Charlotte Hobson’s account of her year as a Russian language student in Voronezh in 1991-92 is Russia in Fiction’s favourite memoir about Russia. Some time in the next few months, we will add a post here about other memoirs, but this one deserves a post all of its own.

Of course Black Earth City does not really belong on the Russia in Fiction blog, as it is not fiction; hence this post’s appearance in the ‘Editorials et al’ section and the fact that we are not counting the memoir in our path to reviewing one hundred books that portray Russia in fiction.

Though we note that Charlotte Hobson has subsequently written fiction; we will review The Vanishing Futurist (2016) before we reach our century of books. We note too that Black Earth City has influenced the latest novel by Charles Cumming, Judas 62, published last week and to be reviewed on this blog pretty soon.

Shortlisted for the Duff Cooper non-fiction prize and winner of a Somerset Maugham Award, Black Earth City was met with strong reviews, which noted its sympathetic, observant, and poignant portrayal of the year in which the Soviet Union came to an end. It is a difficult book for Russia in Fiction to review. I can’t come at it in a detached way, having been a student in Voronezh myself, on the same programme, just a few years before Charlotte Hobson was. To read Black Earth City is to be back in that huge provincial city in the late Soviet years.

I recognise what passed for student accommodation; smelling, hearing, seeing the cramped, unhygienic obshchezhitie (hostel) on Frederick Engels Street, where food was hard to come by, where running water was a luxury not to be taken for granted, where the toilets were a dark, foul-smelling, rarely functioning, literal shit-hole, and where a varied, extensively international, assemblage of young men and women were dumped together, four to each small room, to eat, drink, play music, hunt for solitude, smoke in stairwells, bemoan their lot, rejoice in passing good fortune, occasionally study, plan futures both wild and realistic, create and consumate relationships, and sleep in the place that never slept.

I recognise the distinctively Soviet attractions to which copious leisure time could be devoted, such as walks down the wide boulevards, slipping on the snow in winter, manouevring round and over the puddles in spring, marvelling at the cotton wool pukh floating down from poplar trees in early summer; and outings all year round to ice cream bars or to attend cheap performances in the faded but formal grandeur of the resident classical orchestra’s concert hall.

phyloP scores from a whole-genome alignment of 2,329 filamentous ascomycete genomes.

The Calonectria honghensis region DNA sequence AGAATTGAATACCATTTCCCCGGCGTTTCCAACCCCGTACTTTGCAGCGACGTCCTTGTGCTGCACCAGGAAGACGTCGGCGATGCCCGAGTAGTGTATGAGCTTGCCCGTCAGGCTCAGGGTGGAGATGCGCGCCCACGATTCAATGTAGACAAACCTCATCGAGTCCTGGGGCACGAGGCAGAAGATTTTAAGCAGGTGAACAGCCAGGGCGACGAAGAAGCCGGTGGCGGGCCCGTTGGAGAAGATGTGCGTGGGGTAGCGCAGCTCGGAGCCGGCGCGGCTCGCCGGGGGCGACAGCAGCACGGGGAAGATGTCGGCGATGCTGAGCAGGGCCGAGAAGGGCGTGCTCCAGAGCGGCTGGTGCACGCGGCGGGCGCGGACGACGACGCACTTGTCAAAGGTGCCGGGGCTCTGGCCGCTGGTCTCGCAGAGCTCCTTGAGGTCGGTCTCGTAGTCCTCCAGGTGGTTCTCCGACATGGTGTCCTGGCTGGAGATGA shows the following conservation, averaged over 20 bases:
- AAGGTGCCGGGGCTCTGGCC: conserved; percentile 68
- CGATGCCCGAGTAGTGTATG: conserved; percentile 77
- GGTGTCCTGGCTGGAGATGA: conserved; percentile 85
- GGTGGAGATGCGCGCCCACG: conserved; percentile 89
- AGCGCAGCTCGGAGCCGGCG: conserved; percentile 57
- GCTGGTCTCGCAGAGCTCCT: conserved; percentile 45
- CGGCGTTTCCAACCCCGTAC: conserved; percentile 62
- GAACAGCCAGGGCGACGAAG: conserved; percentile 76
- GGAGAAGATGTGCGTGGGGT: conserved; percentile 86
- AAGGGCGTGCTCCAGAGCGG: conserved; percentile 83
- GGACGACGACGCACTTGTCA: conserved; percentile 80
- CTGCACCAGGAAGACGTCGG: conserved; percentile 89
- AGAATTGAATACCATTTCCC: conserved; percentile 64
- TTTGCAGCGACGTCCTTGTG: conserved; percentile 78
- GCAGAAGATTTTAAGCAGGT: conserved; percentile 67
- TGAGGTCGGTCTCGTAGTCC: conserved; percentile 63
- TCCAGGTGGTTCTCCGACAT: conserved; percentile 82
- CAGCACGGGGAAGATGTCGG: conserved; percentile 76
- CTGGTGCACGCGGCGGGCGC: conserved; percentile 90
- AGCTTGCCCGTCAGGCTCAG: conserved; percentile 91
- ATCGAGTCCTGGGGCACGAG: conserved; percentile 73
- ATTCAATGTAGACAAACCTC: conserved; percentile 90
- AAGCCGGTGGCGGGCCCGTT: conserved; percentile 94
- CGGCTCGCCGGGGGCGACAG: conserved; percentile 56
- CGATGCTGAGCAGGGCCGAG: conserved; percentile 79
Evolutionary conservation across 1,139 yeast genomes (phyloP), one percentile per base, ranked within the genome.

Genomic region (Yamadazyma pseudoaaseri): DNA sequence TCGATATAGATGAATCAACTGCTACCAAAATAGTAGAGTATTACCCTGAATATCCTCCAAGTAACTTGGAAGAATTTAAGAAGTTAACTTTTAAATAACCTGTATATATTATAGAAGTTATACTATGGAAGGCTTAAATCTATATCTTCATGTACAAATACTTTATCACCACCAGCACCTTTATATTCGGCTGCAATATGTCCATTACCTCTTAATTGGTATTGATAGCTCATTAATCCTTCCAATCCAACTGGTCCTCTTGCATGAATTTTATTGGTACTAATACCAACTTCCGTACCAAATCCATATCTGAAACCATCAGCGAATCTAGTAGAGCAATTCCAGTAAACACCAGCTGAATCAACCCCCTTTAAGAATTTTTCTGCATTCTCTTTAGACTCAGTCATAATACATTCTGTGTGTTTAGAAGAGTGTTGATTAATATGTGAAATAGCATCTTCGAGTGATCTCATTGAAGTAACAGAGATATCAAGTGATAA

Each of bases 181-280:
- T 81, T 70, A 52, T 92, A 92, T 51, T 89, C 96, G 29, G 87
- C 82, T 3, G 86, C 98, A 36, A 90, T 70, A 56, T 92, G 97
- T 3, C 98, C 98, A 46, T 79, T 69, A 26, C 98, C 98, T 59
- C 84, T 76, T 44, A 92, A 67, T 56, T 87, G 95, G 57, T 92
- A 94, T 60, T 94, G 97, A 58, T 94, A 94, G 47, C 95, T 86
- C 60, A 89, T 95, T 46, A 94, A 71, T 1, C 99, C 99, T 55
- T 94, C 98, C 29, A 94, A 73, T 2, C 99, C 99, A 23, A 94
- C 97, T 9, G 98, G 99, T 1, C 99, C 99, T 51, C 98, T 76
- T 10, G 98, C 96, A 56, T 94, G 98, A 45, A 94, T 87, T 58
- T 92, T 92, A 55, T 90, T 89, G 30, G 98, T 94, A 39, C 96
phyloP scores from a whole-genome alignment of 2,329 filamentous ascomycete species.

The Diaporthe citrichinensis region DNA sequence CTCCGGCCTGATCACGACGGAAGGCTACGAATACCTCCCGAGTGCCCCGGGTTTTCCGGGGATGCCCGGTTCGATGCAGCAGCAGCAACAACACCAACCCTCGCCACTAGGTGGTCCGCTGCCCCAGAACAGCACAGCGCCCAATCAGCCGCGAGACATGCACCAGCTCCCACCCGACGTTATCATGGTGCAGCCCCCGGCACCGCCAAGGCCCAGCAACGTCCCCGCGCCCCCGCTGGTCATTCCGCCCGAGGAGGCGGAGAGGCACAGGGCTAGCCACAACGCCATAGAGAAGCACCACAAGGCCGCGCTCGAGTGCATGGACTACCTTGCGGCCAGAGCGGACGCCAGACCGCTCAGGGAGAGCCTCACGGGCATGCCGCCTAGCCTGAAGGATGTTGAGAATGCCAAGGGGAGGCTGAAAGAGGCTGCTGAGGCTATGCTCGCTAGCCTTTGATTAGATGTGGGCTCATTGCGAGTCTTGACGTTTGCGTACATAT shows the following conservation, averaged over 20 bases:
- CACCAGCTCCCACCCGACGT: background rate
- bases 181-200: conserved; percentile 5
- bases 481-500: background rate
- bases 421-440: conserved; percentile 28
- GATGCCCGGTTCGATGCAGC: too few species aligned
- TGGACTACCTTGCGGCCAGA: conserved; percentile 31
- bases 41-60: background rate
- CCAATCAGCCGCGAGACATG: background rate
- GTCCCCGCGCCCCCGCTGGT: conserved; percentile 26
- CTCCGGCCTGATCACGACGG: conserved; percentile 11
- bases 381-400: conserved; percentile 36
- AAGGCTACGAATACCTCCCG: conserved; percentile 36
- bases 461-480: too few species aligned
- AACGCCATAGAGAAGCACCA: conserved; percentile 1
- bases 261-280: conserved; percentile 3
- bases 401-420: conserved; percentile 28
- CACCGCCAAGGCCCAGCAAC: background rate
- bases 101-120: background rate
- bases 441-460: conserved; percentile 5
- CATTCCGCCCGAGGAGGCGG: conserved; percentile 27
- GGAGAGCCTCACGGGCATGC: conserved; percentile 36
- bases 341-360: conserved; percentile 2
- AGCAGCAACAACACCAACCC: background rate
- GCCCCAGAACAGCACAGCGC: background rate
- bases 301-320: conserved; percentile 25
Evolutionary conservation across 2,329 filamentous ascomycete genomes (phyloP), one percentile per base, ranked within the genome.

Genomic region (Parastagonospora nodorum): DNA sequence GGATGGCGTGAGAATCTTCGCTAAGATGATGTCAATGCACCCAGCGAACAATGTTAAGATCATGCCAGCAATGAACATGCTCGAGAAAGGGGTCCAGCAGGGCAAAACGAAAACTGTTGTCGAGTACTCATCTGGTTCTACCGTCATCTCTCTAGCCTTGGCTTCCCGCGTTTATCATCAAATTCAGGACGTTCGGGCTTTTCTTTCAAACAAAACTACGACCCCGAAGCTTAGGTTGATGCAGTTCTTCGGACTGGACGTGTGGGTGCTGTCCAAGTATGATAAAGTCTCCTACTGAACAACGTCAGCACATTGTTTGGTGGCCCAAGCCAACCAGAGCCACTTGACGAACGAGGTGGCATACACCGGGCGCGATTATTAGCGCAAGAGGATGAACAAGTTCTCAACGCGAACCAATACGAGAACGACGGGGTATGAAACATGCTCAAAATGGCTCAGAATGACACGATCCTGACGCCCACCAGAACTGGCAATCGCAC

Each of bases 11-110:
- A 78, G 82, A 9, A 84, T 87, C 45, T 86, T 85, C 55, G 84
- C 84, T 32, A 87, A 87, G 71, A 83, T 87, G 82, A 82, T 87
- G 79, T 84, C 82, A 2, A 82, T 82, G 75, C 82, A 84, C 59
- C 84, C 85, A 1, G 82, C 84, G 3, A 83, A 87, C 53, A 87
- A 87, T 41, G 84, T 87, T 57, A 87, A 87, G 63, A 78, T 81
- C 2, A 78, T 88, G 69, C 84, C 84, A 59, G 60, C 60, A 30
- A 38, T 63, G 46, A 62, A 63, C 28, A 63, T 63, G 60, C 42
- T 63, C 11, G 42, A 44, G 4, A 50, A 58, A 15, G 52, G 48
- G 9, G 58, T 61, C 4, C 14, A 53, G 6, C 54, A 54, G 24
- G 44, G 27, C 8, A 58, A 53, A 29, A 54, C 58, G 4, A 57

Pervomaiskii Park, Voronezh, 1988

I recognise the sense of disconnection for westerners from not only the outside world, but even from the rest of the Soviet Union. To make international phone calls required at least a day’s notice. Letters to and from my Yorkshire home were censored, opened, and took several weeks; except for those that did not arrive at all. Even Moscow, with its shortages and rundown fin de siècle feel, seemed like a remote, attractive metropolis.

Charlotte Hobson was in Voronezh three or four years after me, in the year the Soviet Union finally ceased to exist, so almost as interesting as what I recognise are the emergent transformations which I don’t. In 1988 most students were still planning lives —or having lives planned for them— within the Soviet system, where futures seemed relatively predictable.

Lenin Square, Voronezh, 1988

Four years later, in Black Earth City, there is an existential chaos with many of Hobson’s Soviet friends looking to simply get away and find their path outside of Russia, in the West. Many too thinking little of futures, but milking each day for its meagre —and therefore much treasured— rewards.

Food was even harder to find in Voronezh in 1991-92 than in 1988 —not that students were starving, but that shops were frequently empty, and when not so the provisions were basic, expensive, and of poor quality. By 1991 the beginnings of import-export relaxation saw a bizarrely eclectic opening up of provincial Russia to goods from the West, as exquisitely portrayed in Hobson’s description of ‘the Commission Shop’ in which her Russian boyfriend worked.

There was a thrill in this random, brightly coloured array. Banana-flavoured liqueurs, books on acupuncture, marbled chocolate cakes in shiny wrappers, purple suspender belts and marital aids in the shape of Elvis Presley …

And it was only much later, looking around at the shelves crowded with useless, expensive gimmicks, with plastic boxes three times as large as their contents, with piles of clothes and knick-knacks and chemical drinks, that it struck me as pitiful.

Black Earth City, pp. 168-169

Black Earth City is an extraordinary book. It captures time and place precisely, and does so with heartfelt humanity. Hobson’s writing represents an object lesson in how less is more. Her slight prose has great depth. It may mean much to me because I know the setting so well, but even without such emotional intimacy, Black Earth City stands as a beautifully conceived and written memoir of young lives straddling borders of youth and adulthood, East and West, Communist and capitalist, Cold War and transitional nothingness.

The ending gets me at every reading. I’m back there, waving at the window as our train slowly moved away from the station and we left Voronezh for the last time. Hobson does not so much finish her story as simply lay it down.

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